Health and disease are on a continuum. We are at a point in time where we are trying to understand the constituents of health, whereas historically our focus has been on understanding disease. It is important to recognize that veterans have unique determinants of health not shared with the rest of the population, such as exposure to combat and prolonged time spent away from social support networks during deployment.
These exposures can put veterans at increased risk for mental health problems, such as posttraumatic stress disorder, depression, and substance use problems. The U.S. Department of Veterans Affairs (VA) has a health care system uniquely positioned to help improve the overall health of veterans because of its expertise in addressing these unique mental health needs.
I have the privilege to serve our nation’s veterans through my work as a geriatric psychiatrist conducting program evaluation for the Office of Mental Health Operations (OMHO) at the VA. My work provides me an opportunity to directly participate in several of the key components of the comprehensive mental health services the VA provides for veterans.
View full post
Oct 29, 2014, 8:31 AM, Posted by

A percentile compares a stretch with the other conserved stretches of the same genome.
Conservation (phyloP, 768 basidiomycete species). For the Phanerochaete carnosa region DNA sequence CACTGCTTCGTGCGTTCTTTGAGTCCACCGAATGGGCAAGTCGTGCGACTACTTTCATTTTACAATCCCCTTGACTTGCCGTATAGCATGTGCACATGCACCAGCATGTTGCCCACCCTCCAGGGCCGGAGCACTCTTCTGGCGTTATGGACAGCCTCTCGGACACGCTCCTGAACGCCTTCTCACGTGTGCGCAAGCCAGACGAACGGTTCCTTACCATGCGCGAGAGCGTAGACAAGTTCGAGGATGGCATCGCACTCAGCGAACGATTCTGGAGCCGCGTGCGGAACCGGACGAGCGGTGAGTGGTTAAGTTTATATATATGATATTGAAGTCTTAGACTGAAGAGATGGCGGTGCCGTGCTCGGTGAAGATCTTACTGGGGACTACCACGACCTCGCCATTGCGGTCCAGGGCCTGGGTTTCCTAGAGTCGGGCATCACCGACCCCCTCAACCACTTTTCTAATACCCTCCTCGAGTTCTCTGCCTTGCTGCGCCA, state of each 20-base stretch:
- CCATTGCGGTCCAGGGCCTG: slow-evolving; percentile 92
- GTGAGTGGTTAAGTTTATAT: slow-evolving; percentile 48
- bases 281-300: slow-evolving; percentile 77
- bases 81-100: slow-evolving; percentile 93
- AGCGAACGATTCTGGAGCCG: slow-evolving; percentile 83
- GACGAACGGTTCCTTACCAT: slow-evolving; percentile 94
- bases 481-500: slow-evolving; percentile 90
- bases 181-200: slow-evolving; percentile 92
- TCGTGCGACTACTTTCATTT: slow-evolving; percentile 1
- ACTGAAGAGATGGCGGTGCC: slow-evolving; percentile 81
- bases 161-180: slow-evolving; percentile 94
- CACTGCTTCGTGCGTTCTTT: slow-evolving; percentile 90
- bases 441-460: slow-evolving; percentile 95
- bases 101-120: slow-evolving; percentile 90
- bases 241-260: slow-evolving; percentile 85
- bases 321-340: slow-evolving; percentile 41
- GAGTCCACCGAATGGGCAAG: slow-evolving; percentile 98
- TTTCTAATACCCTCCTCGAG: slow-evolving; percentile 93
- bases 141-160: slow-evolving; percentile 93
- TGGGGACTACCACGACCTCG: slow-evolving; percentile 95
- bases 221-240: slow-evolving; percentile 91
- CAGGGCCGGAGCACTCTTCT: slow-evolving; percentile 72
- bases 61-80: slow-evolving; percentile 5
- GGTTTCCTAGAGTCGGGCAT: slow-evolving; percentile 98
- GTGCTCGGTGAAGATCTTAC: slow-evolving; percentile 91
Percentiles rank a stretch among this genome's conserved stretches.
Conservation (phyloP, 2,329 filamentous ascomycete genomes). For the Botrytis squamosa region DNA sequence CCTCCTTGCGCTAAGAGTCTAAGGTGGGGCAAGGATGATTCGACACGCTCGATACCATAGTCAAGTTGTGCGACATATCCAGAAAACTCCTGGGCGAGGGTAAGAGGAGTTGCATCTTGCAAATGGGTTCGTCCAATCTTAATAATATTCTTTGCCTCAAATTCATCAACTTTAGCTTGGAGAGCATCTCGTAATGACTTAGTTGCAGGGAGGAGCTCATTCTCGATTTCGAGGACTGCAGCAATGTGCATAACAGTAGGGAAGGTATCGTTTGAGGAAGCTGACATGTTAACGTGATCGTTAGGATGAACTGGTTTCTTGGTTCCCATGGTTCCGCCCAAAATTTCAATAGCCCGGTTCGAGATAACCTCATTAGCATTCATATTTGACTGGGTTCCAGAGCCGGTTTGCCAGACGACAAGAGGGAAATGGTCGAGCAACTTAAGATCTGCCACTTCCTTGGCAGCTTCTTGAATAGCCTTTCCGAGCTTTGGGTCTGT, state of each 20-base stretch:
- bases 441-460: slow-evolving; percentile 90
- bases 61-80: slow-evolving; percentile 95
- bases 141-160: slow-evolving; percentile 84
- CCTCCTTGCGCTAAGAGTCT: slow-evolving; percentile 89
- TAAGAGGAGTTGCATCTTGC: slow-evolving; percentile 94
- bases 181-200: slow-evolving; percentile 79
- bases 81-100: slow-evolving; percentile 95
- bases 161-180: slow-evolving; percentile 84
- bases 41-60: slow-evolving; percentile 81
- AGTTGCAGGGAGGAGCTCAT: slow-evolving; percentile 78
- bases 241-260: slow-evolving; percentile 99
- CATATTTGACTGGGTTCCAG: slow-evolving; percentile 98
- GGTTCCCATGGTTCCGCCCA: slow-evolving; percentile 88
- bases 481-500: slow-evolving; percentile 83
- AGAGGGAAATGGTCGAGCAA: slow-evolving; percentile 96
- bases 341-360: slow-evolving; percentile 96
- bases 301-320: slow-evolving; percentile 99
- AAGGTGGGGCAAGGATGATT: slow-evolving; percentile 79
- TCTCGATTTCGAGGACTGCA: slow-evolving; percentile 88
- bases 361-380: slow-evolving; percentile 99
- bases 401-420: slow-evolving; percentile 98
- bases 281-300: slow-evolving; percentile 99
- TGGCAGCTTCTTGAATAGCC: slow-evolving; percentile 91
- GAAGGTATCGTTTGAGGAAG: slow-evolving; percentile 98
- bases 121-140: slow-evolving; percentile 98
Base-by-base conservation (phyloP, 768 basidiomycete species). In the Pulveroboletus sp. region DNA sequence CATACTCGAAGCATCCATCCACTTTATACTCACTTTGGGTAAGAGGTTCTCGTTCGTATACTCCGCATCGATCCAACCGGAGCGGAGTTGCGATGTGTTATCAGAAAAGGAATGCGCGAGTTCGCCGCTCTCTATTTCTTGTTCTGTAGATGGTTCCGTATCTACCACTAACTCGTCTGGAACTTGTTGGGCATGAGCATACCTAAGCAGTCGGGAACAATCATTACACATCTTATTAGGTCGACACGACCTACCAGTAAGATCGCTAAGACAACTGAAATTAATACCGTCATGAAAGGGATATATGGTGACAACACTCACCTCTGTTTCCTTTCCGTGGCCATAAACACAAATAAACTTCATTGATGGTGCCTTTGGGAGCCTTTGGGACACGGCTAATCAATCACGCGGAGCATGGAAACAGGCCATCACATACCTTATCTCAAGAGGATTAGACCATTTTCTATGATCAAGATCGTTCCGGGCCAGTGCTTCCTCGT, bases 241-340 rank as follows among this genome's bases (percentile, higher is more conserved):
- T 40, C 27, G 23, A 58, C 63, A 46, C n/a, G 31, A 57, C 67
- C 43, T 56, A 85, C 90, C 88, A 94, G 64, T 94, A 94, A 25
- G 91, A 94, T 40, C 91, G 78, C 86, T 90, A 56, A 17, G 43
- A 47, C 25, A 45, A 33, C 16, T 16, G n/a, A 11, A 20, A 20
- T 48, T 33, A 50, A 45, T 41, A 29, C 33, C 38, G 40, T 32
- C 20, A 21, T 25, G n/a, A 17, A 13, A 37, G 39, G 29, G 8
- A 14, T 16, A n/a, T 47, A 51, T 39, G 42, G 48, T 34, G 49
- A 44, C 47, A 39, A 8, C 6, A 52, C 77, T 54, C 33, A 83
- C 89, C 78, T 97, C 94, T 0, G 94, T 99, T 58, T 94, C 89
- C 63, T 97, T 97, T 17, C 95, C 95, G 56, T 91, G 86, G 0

On her 90th birthday, instead of celebrating, Dottie (whose last name is withheld for privacy) lost her home in Superstorm Sandy. Two years later, she is still displaced, living in temporary rentals.
Dottie’s nephew is trying to change that. He’s been rebuilding Dottie's home. Like so many New Jersey residents, he says he’s going to keep at it until reconstruction is complete. Meanwhile, he’s getting some much needed support from groups like BrigStrong, the County Long Term Recovery Group, and the Mental Health Association in New Jersey (MHANJ).
It’s been two long years since Hurricane Sandy slammed into New Jersey on October 29, 2012. As a mental health worker, I still see the aftereffects firsthand.
For the past two years MHANJ, along with other local groups, has been on the front lines of the battle to maintain the mental health of Jersey Shore residents. Thanks to a major RWJF grant, MHANJ has been able to leave the county in a better position to deal with the next disaster: